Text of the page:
A portrait of a former prime minister of New Zealand – and Orangeman – has gone on public display in Limavady.
The painting of William Massey, a native of the town, was specially commissioned to mark 105 years since the Co Londonderry man assumed the highest political office in his adopted country.
Massey’s portrait, a reproduction of a drawing by Sir William Orpen from 1919, was recently unveiled at a reception at Limavady’s Orange heritage centre. The painting was recreated by local artist, Brian John Spencer, and will hang permanently in the outreach facility.
Notable guests at the event included the honorary consulate for New Zealand, Professor Sinclair Stockman; the Lord Lieutenant for Co Londonderry, Denis Desmond CBE; and Grand Secretary of the Grand Orange Lodge of Ireland, Rev Mervyn Gibson.
Aaron Callan, secretary of the William F Massey Foundation, said the portrait served to symbolise the historic association between Limavady and New Zealand.
He said: “The painting was commissioned to mark the 105th year since Massey became prime minister of New Zealand and to celebrate our local links to him. Massey was an active Orangeman in New Zealand becoming grand master of the North Island.
“We also have photos of Massey from his visit to Limavady and Londonderry in 1916 in our collection. Brian has done an excellent job in recreating the image of Sir William Orpen’s portrait.”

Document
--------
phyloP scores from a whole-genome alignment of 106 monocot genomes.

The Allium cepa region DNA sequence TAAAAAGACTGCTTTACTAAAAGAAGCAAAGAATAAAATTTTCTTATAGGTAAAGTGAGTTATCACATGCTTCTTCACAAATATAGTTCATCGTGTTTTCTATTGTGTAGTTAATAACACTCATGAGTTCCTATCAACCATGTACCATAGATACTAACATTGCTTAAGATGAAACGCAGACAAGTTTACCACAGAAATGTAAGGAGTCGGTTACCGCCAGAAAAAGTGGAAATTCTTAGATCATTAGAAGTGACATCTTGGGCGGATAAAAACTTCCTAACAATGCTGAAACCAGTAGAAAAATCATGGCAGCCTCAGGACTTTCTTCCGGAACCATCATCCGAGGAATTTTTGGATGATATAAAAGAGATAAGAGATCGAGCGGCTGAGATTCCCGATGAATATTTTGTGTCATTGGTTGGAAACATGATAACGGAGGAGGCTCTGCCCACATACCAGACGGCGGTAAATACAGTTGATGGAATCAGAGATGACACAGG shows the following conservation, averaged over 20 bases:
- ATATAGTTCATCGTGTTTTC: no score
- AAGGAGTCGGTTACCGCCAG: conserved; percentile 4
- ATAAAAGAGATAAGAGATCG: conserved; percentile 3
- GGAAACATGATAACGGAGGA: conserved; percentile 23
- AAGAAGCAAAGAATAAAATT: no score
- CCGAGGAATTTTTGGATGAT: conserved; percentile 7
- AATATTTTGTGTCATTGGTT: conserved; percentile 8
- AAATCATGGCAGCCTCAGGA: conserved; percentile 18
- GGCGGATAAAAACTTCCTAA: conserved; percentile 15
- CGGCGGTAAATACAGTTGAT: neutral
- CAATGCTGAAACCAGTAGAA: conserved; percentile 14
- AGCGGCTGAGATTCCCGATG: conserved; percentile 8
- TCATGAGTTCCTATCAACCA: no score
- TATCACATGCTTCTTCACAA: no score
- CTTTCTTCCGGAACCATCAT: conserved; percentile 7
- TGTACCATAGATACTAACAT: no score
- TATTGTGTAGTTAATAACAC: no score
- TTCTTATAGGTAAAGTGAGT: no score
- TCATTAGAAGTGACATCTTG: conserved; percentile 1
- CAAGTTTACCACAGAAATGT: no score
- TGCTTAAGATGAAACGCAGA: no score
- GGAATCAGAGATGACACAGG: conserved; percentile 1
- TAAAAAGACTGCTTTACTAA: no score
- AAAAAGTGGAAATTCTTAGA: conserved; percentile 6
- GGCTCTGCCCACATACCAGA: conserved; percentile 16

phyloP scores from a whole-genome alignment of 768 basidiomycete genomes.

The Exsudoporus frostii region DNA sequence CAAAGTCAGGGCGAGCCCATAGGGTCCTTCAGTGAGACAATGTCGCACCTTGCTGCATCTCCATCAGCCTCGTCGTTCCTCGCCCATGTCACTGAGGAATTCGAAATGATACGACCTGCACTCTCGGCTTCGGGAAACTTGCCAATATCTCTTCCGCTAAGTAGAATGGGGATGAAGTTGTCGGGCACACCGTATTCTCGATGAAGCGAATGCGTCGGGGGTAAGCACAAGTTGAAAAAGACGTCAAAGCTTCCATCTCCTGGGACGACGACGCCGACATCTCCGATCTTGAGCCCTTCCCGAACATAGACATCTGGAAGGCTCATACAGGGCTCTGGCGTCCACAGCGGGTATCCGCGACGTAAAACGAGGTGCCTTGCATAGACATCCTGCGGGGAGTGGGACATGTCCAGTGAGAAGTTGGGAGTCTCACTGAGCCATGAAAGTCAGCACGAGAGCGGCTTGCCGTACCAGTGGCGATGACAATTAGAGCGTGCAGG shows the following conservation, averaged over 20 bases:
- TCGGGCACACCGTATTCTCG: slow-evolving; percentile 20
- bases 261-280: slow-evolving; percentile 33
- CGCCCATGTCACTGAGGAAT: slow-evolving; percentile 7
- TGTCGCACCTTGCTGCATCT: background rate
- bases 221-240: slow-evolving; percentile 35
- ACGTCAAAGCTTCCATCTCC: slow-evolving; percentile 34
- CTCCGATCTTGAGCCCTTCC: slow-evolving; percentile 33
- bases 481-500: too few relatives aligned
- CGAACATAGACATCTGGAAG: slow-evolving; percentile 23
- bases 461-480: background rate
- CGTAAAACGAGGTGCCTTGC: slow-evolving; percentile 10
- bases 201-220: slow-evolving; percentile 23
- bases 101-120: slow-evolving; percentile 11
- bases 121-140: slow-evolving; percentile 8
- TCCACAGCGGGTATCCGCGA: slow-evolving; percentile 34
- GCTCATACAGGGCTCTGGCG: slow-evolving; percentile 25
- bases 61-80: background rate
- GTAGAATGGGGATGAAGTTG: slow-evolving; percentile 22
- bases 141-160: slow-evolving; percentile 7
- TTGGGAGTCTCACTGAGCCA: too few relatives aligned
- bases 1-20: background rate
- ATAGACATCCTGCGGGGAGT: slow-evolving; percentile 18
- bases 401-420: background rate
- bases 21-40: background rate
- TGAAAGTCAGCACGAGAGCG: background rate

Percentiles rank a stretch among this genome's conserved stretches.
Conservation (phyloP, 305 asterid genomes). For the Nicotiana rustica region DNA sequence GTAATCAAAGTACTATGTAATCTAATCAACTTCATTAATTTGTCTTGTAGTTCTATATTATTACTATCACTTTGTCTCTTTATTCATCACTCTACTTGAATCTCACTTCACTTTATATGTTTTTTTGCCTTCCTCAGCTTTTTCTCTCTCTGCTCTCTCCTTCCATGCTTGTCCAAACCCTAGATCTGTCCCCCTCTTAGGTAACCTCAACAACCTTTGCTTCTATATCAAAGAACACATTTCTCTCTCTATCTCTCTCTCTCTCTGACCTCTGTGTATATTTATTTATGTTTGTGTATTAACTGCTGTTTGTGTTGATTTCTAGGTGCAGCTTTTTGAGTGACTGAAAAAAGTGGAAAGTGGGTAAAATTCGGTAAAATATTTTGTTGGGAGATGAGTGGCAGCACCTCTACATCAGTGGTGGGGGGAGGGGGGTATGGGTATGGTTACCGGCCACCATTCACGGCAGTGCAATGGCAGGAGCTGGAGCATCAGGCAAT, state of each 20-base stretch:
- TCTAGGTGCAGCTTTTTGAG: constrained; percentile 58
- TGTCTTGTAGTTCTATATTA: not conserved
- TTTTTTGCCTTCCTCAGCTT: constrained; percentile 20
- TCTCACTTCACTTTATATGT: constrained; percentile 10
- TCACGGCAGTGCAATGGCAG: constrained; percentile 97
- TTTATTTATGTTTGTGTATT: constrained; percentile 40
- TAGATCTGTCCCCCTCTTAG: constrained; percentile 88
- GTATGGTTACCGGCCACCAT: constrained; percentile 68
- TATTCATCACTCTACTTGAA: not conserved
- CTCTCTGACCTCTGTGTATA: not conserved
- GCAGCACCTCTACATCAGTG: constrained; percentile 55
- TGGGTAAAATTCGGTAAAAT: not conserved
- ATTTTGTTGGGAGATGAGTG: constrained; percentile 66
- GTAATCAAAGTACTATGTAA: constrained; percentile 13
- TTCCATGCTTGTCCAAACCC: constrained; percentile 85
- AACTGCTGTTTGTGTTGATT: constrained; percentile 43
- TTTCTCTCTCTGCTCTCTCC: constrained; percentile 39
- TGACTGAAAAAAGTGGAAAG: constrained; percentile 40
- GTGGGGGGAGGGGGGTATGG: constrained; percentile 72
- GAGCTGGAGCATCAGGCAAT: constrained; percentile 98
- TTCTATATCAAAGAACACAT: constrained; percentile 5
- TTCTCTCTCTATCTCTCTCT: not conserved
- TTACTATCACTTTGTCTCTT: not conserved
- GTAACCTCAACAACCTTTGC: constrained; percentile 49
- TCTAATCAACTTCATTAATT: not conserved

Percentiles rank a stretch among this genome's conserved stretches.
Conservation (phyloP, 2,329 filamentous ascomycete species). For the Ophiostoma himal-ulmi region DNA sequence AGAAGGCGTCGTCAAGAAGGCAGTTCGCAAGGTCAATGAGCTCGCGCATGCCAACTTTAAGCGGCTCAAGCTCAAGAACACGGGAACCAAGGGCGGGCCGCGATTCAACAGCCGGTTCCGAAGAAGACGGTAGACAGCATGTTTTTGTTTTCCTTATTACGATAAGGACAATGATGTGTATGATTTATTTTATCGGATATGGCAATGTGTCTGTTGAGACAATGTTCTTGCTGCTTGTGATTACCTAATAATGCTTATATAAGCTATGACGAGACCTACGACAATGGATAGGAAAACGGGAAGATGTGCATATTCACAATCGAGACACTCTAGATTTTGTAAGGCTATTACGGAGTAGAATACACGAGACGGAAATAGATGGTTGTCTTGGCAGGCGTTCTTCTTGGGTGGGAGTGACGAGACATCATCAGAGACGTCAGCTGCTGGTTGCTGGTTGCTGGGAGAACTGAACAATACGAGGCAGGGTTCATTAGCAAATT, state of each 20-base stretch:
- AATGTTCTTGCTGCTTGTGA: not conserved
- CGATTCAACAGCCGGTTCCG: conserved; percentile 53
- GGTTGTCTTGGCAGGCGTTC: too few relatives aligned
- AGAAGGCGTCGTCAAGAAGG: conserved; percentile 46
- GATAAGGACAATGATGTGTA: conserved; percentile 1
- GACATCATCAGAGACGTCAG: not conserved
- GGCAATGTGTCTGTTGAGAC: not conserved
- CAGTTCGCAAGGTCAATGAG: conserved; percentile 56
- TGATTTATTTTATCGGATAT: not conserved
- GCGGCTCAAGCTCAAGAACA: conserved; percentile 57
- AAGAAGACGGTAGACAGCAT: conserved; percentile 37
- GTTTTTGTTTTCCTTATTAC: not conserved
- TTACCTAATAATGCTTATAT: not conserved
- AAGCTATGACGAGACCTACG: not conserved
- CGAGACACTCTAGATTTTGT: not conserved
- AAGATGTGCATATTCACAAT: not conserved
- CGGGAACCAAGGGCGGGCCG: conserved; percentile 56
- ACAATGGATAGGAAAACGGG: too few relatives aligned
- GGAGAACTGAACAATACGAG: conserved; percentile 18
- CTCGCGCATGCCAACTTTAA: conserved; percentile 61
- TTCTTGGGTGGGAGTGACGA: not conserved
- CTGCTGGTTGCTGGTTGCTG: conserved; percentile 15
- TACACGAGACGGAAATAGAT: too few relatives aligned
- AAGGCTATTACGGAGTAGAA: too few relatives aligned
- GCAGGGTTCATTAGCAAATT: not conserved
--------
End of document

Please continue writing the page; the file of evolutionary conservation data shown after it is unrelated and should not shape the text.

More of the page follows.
Mr Spencer expressed delight at his involvement, describing it as a “joy” to recreate the work of an acclaimed artist.
“Sir William Orpen is a colossus in Irish and world art and a huge inspiration to me,” he said.
“Massey himself was instrumental in shaping New Zealand in the early 20th century and in shaping the global architecture – signing the Treaty of Versailles – and I proudly pay homage to that.
“Blending two loyal Irish heroes was a unique and special privilege and one I will never forget.”
A farmer and entrepreneur, Massey emigrated to New Zealand from Co Londonderry in 1870. Having first entered Parliament in 1894, he served as prime minister from 1912 to 1925, incorporating the First World War.
The Limavady heritage centre officially opened earlier this year. The £700,000 facility includes an Orange museum, function room, lodge room and offices. The new centre features details on the early lodges and Orange halls in the locality as well as prominent figures within the institution locally. Artefacts from 19th century Orangeism, the Home Rule period and both world wars are among those on display.
The centre is open to the public every Wednesday and Saturday (10am to 3pm). Group visits can also be facilitated outside these hours. For more information, email firstname.lastname@example.org.